Gym owner receives MCCY grant for individualised fitness app
Gym owner Jonathan Wong receives MCCY grant for his idea for an individualised fitness app
When the Covid-19 circuit breaker measures were implemented in April, shuttered gyms fell silent as the soundtrack of weights clanking and running shoes pounding the treadmill was put on pause.
Like many others, Jonathan Wong's gym business was in limbo until sports and fitness facilities were allowed to reopen in June. But the founder of Genesis Gym saw an opportunity amid the uncertainty.
Aside from conducting online fitness sessions, the computer engineering degree holder spent this period of disruption learning about running a software business.
Wong, who has worked with Paralympic bronze medallist swimmer Theresa Goh and tennis player Sarah Pang, read books and took courses so that he could build a health and fitness app.
It seems to have paid off for the 40-year-old as he is one of four recipients of the Ministry of Culture, Community & Youth's Enterprise Innovation and Capability Development Grant.
The grant, which totals $3 million, is administered by national sports agency Sport Singapore. It supports sports businesses which aim to capitalise on growth opportunities in the digital economy.
Describing the motivation behind the app, Wong told The New Paper: "I want it to be such that you have a world-class coach for anyone that is interested in health...
"The average (price for a) good one-to-one trainer in Singapore is about $100-$150 per hour. That is beyond most people's budgets...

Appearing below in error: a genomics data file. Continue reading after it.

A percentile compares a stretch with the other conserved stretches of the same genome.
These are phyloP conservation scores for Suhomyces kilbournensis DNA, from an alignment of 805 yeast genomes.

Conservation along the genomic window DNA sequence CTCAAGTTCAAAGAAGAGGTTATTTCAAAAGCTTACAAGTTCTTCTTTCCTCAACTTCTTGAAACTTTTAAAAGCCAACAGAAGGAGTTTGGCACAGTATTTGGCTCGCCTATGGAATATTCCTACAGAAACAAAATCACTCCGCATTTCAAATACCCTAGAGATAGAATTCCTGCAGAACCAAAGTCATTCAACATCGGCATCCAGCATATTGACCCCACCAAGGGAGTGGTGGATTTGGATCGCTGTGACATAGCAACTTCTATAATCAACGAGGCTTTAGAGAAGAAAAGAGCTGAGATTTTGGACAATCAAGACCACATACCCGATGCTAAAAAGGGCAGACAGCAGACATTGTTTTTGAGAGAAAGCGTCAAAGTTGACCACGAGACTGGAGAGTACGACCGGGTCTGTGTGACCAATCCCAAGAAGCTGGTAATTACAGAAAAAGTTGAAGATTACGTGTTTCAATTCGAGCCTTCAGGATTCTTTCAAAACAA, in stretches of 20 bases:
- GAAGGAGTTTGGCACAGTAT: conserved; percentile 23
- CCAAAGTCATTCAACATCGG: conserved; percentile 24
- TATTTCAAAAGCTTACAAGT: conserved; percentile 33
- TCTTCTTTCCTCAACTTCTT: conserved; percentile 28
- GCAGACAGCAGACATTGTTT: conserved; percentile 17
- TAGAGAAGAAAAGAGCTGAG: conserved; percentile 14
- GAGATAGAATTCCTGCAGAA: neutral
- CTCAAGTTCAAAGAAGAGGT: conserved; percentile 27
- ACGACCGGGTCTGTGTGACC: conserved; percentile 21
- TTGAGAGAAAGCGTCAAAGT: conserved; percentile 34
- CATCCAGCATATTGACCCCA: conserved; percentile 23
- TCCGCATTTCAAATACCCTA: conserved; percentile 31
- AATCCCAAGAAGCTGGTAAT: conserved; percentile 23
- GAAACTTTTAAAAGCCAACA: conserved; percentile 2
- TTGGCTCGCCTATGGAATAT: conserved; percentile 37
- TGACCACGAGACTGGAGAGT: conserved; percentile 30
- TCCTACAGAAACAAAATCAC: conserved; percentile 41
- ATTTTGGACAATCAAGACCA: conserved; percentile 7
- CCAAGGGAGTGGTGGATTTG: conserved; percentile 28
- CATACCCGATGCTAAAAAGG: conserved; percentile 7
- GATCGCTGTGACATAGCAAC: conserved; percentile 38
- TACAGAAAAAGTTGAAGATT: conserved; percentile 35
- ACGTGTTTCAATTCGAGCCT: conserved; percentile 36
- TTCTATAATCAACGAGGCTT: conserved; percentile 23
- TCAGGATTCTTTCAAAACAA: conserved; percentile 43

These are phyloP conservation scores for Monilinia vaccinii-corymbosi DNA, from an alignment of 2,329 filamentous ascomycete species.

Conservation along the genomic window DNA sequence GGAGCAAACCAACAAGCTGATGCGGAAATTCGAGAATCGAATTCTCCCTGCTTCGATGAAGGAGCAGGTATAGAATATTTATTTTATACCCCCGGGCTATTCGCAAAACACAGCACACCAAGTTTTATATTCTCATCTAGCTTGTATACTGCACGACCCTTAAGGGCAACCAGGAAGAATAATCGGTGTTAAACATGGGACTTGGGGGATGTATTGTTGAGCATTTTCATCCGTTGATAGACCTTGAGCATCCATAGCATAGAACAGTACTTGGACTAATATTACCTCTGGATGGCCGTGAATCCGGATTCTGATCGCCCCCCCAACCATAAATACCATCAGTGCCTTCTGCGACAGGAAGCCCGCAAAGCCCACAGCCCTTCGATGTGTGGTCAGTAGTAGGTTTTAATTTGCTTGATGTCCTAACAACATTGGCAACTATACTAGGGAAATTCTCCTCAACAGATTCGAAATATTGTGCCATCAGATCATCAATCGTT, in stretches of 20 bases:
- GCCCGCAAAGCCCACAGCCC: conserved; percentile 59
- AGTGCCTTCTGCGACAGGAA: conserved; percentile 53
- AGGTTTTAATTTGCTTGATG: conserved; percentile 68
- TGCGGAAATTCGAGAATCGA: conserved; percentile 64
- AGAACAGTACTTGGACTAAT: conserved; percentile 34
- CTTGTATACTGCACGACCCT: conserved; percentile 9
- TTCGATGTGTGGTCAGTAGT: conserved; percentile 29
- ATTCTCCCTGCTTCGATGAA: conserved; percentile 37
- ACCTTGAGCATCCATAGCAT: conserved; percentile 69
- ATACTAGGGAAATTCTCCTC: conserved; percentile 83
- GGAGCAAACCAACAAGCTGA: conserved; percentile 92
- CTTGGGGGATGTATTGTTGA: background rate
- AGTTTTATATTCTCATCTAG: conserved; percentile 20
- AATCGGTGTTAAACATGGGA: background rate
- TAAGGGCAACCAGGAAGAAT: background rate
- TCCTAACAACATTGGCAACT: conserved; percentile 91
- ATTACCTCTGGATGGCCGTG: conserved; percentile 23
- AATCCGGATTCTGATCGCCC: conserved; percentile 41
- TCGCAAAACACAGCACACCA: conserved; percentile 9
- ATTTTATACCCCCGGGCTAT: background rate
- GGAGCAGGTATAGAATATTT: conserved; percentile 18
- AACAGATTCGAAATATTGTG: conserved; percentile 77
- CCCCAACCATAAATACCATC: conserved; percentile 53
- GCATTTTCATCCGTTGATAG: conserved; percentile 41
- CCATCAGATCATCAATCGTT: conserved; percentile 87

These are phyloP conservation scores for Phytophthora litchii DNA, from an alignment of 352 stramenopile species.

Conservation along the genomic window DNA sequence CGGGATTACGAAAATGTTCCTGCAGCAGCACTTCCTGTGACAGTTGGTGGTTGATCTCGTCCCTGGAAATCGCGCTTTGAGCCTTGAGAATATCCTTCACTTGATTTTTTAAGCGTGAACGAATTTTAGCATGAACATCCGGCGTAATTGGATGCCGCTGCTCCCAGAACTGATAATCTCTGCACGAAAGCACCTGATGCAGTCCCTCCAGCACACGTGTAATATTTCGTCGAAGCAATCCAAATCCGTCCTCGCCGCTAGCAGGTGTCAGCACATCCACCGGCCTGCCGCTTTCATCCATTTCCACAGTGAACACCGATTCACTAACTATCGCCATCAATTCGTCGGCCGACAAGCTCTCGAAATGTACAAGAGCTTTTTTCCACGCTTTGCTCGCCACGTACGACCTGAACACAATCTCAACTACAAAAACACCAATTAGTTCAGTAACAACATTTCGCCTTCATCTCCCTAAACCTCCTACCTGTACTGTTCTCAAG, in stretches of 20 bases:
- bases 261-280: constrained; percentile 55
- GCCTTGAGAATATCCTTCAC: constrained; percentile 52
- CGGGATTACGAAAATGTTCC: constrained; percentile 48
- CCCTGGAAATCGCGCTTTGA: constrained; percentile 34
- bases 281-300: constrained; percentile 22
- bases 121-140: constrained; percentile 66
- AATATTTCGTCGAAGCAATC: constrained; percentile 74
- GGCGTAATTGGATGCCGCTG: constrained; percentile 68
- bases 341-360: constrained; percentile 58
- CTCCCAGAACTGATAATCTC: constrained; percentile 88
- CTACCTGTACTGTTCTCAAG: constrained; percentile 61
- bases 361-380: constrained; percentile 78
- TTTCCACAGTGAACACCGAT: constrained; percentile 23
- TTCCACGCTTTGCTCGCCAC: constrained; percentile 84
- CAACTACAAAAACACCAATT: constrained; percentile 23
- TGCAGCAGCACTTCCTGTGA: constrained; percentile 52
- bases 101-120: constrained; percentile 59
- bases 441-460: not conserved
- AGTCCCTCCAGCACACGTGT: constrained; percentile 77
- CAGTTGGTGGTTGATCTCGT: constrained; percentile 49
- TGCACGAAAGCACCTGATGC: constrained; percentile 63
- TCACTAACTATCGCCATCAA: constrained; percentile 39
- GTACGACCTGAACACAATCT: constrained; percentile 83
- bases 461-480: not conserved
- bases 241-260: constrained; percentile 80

"So if we can build something that they can enjoy and afford by using technology, that would be beneficial...
"I'm a former fat boy, I had multiple health problems, I had scoliosis. I was in TAF (Trim and Fit) Club all the way (when I was in school)... I want to be able to help more people and technology is the only way."
Wong is expecting the prototype of his as yet unnamed app to be ready in six to eight months and is looking at pricing its services at around $15-$20 a month.
The app aims to use customer information such as their body type, fitness goals, history of injury or health issues, access to fitness equipment and time available to curate a customised workout and lifestyle plan for the user.
It can even be tailored based on any change in their fitness levels.
Wong, who is also the programme director of Singapore Management University's Exercise Science course, said the difference between his app and other workout videos or apps is the ability to tailor exercise regimens to the individual user.
Perhaps the app's most intriguing feature is the ability to monitor the user's form when executing an exercise and offer feedback on his or her technique or tempo by the time the next set rolls along.
He explained: "I'm not a computer engineer by occupation but, because of my background, I do stay in touch with what are the possibilities... in terms of technology.
"In the last three years, in the area of computer science called computer vision, there have been developments in pose estimation.
"It's where, using a normal video, you can see what a person is doing. It used to be that a long time ago in Hollywood or in a 3D computer game, you needed to wear a special suit with all those shiny balls and special cameras to track a person's movement.
"But over the past few years, computers, cameras, software and algorithms have gotten good enough that you can do it with just a video...
"After reading up on machine learning and things like that, I realised it (the app) is totally doable. It's just that I don't think anyone has put together both the technological understanding with the technical skill of coaching...
"We have over a million hours of documented training sessions. So we have all this data, we just need to train a computer with this data."